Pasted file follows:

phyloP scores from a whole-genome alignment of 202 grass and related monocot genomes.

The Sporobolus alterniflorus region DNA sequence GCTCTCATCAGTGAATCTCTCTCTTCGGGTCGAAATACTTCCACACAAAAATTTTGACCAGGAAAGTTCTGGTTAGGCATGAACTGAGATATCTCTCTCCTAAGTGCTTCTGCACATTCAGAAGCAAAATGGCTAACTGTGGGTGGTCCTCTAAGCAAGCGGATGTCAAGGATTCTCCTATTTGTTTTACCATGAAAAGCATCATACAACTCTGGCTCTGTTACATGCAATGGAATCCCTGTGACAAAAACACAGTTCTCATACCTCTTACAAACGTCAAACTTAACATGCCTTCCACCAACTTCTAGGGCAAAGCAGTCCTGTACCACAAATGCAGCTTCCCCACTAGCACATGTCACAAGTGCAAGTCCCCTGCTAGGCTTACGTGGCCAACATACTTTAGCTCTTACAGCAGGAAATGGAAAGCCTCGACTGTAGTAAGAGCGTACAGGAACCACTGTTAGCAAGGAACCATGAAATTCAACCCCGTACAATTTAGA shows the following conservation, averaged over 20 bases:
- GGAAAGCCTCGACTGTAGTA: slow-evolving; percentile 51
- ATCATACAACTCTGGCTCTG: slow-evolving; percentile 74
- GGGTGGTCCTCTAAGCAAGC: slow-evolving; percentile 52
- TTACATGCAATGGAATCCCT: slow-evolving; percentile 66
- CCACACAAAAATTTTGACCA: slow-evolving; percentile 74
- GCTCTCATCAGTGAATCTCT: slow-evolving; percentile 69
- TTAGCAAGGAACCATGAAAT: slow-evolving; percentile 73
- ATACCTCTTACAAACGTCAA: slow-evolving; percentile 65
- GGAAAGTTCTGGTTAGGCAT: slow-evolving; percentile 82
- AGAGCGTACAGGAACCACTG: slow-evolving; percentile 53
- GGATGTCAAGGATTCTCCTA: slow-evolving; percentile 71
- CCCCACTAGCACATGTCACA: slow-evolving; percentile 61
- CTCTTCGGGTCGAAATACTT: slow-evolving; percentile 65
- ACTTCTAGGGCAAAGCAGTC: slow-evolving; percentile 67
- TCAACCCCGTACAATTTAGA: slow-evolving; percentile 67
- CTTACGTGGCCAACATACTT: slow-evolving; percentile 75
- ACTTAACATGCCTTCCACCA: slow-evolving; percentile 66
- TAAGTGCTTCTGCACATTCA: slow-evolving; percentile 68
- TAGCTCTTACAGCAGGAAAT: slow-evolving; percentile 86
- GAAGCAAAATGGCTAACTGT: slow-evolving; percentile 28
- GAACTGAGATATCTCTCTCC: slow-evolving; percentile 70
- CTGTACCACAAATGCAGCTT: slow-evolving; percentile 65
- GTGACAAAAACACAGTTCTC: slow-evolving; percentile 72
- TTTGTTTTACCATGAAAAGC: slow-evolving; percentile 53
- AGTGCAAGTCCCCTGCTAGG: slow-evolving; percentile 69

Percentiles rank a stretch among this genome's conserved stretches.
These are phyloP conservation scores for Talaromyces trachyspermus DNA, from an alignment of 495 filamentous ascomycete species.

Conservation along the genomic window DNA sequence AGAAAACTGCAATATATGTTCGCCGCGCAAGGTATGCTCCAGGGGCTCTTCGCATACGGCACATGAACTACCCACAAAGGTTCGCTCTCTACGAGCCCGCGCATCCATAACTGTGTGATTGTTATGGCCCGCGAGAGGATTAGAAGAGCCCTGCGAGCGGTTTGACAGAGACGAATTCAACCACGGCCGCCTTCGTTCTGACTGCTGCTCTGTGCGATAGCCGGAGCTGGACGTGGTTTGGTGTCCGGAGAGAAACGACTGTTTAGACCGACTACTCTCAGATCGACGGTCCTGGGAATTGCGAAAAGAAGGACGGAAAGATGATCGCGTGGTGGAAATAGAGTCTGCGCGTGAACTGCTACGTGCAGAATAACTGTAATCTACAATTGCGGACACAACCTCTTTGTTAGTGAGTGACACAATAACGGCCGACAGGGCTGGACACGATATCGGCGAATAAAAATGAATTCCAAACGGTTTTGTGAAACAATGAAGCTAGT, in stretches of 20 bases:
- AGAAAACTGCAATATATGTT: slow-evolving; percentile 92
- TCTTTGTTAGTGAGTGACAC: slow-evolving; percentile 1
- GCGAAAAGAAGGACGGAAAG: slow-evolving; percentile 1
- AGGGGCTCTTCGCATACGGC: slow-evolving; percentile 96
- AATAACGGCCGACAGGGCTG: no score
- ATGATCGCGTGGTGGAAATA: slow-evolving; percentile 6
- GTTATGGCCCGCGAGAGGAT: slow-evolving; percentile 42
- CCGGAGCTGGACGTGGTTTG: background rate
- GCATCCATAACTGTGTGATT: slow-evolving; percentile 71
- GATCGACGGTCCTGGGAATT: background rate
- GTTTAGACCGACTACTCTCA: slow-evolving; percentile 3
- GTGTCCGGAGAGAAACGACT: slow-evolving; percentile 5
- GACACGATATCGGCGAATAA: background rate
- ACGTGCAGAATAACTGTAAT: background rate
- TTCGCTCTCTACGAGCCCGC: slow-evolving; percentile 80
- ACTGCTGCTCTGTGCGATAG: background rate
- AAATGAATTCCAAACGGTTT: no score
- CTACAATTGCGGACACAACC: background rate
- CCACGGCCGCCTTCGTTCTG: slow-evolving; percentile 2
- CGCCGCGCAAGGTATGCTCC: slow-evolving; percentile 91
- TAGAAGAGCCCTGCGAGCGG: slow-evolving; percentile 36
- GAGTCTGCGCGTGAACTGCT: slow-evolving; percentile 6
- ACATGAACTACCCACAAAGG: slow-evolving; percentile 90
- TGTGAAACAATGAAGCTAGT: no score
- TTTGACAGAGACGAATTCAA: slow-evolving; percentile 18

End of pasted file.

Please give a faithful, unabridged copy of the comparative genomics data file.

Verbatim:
phyloP scores from a whole-genome alignment of 202 grass and related monocot genomes.

The Sporobolus alterniflorus region DNA sequence GCTCTCATCAGTGAATCTCTCTCTTCGGGTCGAAATACTTCCACACAAAAATTTTGACCAGGAAAGTTCTGGTTAGGCATGAACTGAGATATCTCTCTCCTAAGTGCTTCTGCACATTCAGAAGCAAAATGGCTAACTGTGGGTGGTCCTCTAAGCAAGCGGATGTCAAGGATTCTCCTATTTGTTTTACCATGAAAAGCATCATACAACTCTGGCTCTGTTACATGCAATGGAATCCCTGTGACAAAAACACAGTTCTCATACCTCTTACAAACGTCAAACTTAACATGCCTTCCACCAACTTCTAGGGCAAAGCAGTCCTGTACCACAAATGCAGCTTCCCCACTAGCACATGTCACAAGTGCAAGTCCCCTGCTAGGCTTACGTGGCCAACATACTTTAGCTCTTACAGCAGGAAATGGAAAGCCTCGACTGTAGTAAGAGCGTACAGGAACCACTGTTAGCAAGGAACCATGAAATTCAACCCCGTACAATTTAGA shows the following conservation, averaged over 20 bases:
- GGAAAGCCTCGACTGTAGTA: slow-evolving; percentile 51
- ATCATACAACTCTGGCTCTG: slow-evolving; percentile 74
- GGGTGGTCCTCTAAGCAAGC: slow-evolving; percentile 52
- TTACATGCAATGGAATCCCT: slow-evolving; percentile 66
- CCACACAAAAATTTTGACCA: slow-evolving; percentile 74
- GCTCTCATCAGTGAATCTCT: slow-evolving; percentile 69
- TTAGCAAGGAACCATGAAAT: slow-evolving; percentile 73
- ATACCTCTTACAAACGTCAA: slow-evolving; percentile 65
- GGAAAGTTCTGGTTAGGCAT: slow-evolving; percentile 82
- AGAGCGTACAGGAACCACTG: slow-evolving; percentile 53
- GGATGTCAAGGATTCTCCTA: slow-evolving; percentile 71
- CCCCACTAGCACATGTCACA: slow-evolving; percentile 61
- CTCTTCGGGTCGAAATACTT: slow-evolving; percentile 65
- ACTTCTAGGGCAAAGCAGTC: slow-evolving; percentile 67
- TCAACCCCGTACAATTTAGA: slow-evolving; percentile 67
- CTTACGTGGCCAACATACTT: slow-evolving; percentile 75
- ACTTAACATGCCTTCCACCA: slow-evolving; percentile 66
- TAAGTGCTTCTGCACATTCA: slow-evolving; percentile 68
- TAGCTCTTACAGCAGGAAAT: slow-evolving; percentile 86
- GAAGCAAAATGGCTAACTGT: slow-evolving; percentile 28
- GAACTGAGATATCTCTCTCC: slow-evolving; percentile 70
- CTGTACCACAAATGCAGCTT: slow-evolving; percentile 65
- GTGACAAAAACACAGTTCTC: slow-evolving; percentile 72
- TTTGTTTTACCATGAAAAGC: slow-evolving; percentile 53
- AGTGCAAGTCCCCTGCTAGG: slow-evolving; percentile 69

Percentiles rank a stretch among this genome's conserved stretches.
These are phyloP conservation scores for Talaromyces trachyspermus DNA, from an alignment of 495 filamentous ascomycete species.

Conservation along the genomic window DNA sequence AGAAAACTGCAATATATGTTCGCCGCGCAAGGTATGCTCCAGGGGCTCTTCGCATACGGCACATGAACTACCCACAAAGGTTCGCTCTCTACGAGCCCGCGCATCCATAACTGTGTGATTGTTATGGCCCGCGAGAGGATTAGAAGAGCCCTGCGAGCGGTTTGACAGAGACGAATTCAACCACGGCCGCCTTCGTTCTGACTGCTGCTCTGTGCGATAGCCGGAGCTGGACGTGGTTTGGTGTCCGGAGAGAAACGACTGTTTAGACCGACTACTCTCAGATCGACGGTCCTGGGAATTGCGAAAAGAAGGACGGAAAGATGATCGCGTGGTGGAAATAGAGTCTGCGCGTGAACTGCTACGTGCAGAATAACTGTAATCTACAATTGCGGACACAACCTCTTTGTTAGTGAGTGACACAATAACGGCCGACAGGGCTGGACACGATATCGGCGAATAAAAATGAATTCCAAACGGTTTTGTGAAACAATGAAGCTAGT, in stretches of 20 bases:
- AGAAAACTGCAATATATGTT: slow-evolving; percentile 92
- TCTTTGTTAGTGAGTGACAC: slow-evolving; percentile 1
- GCGAAAAGAAGGACGGAAAG: slow-evolving; percentile 1
- AGGGGCTCTTCGCATACGGC: slow-evolving; percentile 96
- AATAACGGCCGACAGGGCTG: no score
- ATGATCGCGTGGTGGAAATA: slow-evolving; percentile 6
- GTTATGGCCCGCGAGAGGAT: slow-evolving; percentile 42
- CCGGAGCTGGACGTGGTTTG: background rate
- GCATCCATAACTGTGTGATT: slow-evolving; percentile 71
- GATCGACGGTCCTGGGAATT: background rate
- GTTTAGACCGACTACTCTCA: slow-evolving; percentile 3
- GTGTCCGGAGAGAAACGACT: slow-evolving; percentile 5
- GACACGATATCGGCGAATAA: background rate
- ACGTGCAGAATAACTGTAAT: background rate
- TTCGCTCTCTACGAGCCCGC: slow-evolving; percentile 80
- ACTGCTGCTCTGTGCGATAG: background rate
- AAATGAATTCCAAACGGTTT: no score
- CTACAATTGCGGACACAACC: background rate
- CCACGGCCGCCTTCGTTCTG: slow-evolving; percentile 2
- CGCCGCGCAAGGTATGCTCC: slow-evolving; percentile 91
- TAGAAGAGCCCTGCGAGCGG: slow-evolving; percentile 36
- GAGTCTGCGCGTGAACTGCT: slow-evolving; percentile 6
- ACATGAACTACCCACAAAGG: slow-evolving; percentile 90
- TGTGAAACAATGAAGCTAGT: no score
- TTTGACAGAGACGAATTCAA: slow-evolving; percentile 18